It is hard to describe what it is like to be jet-lagged and stepping off a plane that just flew from Seattle to Rwanda with people dancing, music playing and people wanting to shake your hand. This was an amazing moment for almost everyone there and the most impressive welcome I have ever experienced.
Upon landing we were greeted by dancers, local media and VIP guests.
The plane was not just carrying people over to Africa. Boeing has a program called Humanitarian Delivery Flights that, “humanitarian items; such as, medical supplies, clothing, and educational materials, are loaded into the empty cargo space of new airplanes being delivered and transported to a customer’s home destination.” On this flight, there were 1500 educational books that were being delivered to the Rotary Club of Kigali to be distributed to high schools, universities and libraries around the country. Boeing partnered with RwandAir and Operation USA to help deliver the books and there were a group of children at the celebration to accept them.
Some RwandAir pilots and me hanging during the post delivery reception.
We all had some food, drinks and great conversations, but after our long journey, it was time to head to the Kigali Serena Hotel. I was not quite sure what to expect of my accommodations when staying in Rwanda. For some reason I kept picturing a bed with a bug net and a generator providing electricity. It is my own fault for not being informed, but it was a nice surprise to find that the hotel was way beyond my expectations. They even offered free Wi-Fi internet which can be hard to find in many American hotels.
The hotel was one of many interesting experiences during my four day stay in Kigali. Stay tuned for my Destination Rwanda story coming soon, followed by a video documenting the delivery flight. Until then…
How does an airline get a plane made to fly only about 3,000 miles from Seattle, WA to Kigali, Rwanda? I am not really sure, but I bet it involves a lot of fuel stops. This Thursday, RwandAir is set to take delivery of their first Boeing 737-800 with Sky Interior. The airline is very excited to operate the first Boeing aircraft with Sky Interior in Africa. The new interior option is a feature for 737s that gives it an updated look. I have previously had the opportunity to fly from Seattle to Dallas to check out the Sky Interior with American Airlines and was very impressed. Now, I will have the ability to experience the Sky Interior and RwandAir’s newest 737 for a bit longer, since I am lucky enough to be invited for the ride from Seattle to Rwanda.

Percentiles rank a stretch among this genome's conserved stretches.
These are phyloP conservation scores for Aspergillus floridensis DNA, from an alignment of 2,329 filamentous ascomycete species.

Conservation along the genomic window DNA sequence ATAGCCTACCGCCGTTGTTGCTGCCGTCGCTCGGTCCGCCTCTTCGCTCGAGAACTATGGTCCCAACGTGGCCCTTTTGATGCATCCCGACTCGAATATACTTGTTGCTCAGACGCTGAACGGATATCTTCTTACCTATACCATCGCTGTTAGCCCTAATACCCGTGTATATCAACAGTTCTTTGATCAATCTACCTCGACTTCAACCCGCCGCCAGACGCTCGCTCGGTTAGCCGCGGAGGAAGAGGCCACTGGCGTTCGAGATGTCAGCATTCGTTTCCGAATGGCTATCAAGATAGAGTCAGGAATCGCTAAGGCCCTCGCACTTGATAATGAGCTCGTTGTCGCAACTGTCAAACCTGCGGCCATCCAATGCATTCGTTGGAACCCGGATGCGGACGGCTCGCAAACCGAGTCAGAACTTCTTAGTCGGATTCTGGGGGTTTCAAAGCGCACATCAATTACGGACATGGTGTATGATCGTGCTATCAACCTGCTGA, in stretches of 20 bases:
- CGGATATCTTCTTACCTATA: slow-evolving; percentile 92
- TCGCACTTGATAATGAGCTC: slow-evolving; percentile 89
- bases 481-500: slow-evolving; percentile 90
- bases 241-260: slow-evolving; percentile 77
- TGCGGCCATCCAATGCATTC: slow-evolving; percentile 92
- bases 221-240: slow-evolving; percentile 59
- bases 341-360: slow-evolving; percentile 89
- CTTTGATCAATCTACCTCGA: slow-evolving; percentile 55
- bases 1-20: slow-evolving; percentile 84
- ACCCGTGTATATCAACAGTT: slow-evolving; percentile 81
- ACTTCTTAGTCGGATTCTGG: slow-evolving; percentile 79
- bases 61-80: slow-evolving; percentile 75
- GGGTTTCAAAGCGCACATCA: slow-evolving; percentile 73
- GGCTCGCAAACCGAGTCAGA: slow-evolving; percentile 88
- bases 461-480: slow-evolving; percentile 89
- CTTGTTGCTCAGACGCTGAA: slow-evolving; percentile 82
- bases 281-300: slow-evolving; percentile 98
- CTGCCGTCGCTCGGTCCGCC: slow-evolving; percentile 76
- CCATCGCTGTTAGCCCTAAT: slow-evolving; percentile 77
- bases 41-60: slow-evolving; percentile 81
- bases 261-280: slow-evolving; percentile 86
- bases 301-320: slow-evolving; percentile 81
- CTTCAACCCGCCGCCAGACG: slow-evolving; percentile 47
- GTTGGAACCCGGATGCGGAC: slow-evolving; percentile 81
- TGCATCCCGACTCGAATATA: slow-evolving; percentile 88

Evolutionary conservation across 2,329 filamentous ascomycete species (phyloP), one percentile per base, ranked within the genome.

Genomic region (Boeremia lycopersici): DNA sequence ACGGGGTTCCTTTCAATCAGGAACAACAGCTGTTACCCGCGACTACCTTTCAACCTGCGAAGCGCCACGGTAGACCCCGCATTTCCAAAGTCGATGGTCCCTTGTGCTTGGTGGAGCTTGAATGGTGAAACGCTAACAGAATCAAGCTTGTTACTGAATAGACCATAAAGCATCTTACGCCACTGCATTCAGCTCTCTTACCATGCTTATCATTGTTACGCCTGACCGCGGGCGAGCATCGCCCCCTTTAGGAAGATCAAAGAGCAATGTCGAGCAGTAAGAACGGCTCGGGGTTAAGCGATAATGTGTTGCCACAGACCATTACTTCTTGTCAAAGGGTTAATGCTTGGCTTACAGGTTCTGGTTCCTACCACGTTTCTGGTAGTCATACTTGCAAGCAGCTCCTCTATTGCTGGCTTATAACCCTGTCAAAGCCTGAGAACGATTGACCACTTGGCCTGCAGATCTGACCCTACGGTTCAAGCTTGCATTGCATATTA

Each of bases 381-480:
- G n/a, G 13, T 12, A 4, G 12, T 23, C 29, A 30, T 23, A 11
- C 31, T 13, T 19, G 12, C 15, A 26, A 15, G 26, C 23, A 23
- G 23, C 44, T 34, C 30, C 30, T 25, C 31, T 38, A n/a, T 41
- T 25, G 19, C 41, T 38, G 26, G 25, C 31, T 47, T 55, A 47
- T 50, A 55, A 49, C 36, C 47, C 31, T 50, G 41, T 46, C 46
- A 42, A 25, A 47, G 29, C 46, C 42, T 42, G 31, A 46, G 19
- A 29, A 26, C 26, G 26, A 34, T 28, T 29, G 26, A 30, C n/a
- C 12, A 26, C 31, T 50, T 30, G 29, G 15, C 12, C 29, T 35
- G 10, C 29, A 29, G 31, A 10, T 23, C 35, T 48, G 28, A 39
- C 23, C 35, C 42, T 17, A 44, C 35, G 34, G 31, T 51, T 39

The 737-800 will leave Boeing Field at about 11am on Thursday and we are supposed to land in Kigali sometime during Saturday. This is going to be a long flight for sure and one probably only an airline geek could love. What is it going to be like to ride in an airplane half way across the world that is designed to barely fly across the US? I am not sure, but I feel an adventure coming on.
At this point, I do not even know what route we will take. I am assuming we will fly over to the eastern side of the US, then over to Iceland and Greenland before getting to Europe. I know that we will be stopping in Istanbul, then down south to Rwanda. Anyone want to take a guess to the exact route (I will update this post with FlightAware tracking information when it is posted)? You better believe I will be taking a lot of photos and sharing some stories when I am done. Until then, I will be running some guest blogs and pre-written content.
The airline is currently in the process of replacing their aging MD-80 aircraft with new Boeing 737s. American plans to retire at least 25 MD-80s in 2011 and it is not exactly known when all MD-80s will be out of service. American will receive an additional 54 Boeing 737s with Sky Interior over the next two years (story continues below photos).
Inside the cabin of an American 737 being retrofitted.
New pop down LCD screens are being in stalled.
New bins are being in stalled on AA
American’s new Sky Interior looks updated and clean.
Click photos for larger version. All retrofit photos by American, Sky Interior by Airline Reporter.
The airline plans to upgrade their older 737s to have newer seating and larger bins. In May 2010, American began updating its existing fleet of Boeing 737s. The retrofit includes the installation of new seats, new cabin interiors, updated in-flight entertainment systems and more storage throughout the aircraft. The retrofit is slated for completion by the first quarter of 2013. The retrofits will be handled in-house by American employees at the airline’s Maintenance & Engineering base located in Tulsa, OK.
American is also in the process of updating all Boeing 757s used on domestic routes. Updates include the installation of new seats, new cabin interiors and updated in-flight entertainment throughout the aircraft. Also, First Class will receive two additional seats, which increases the number of First Class seats from 22 to 24 on each aircraft. The 757 aircraft enhancements began in August 2010 and have a planned completion of December 2015. As of early May 2011, American has completed upgrades to ten 757s.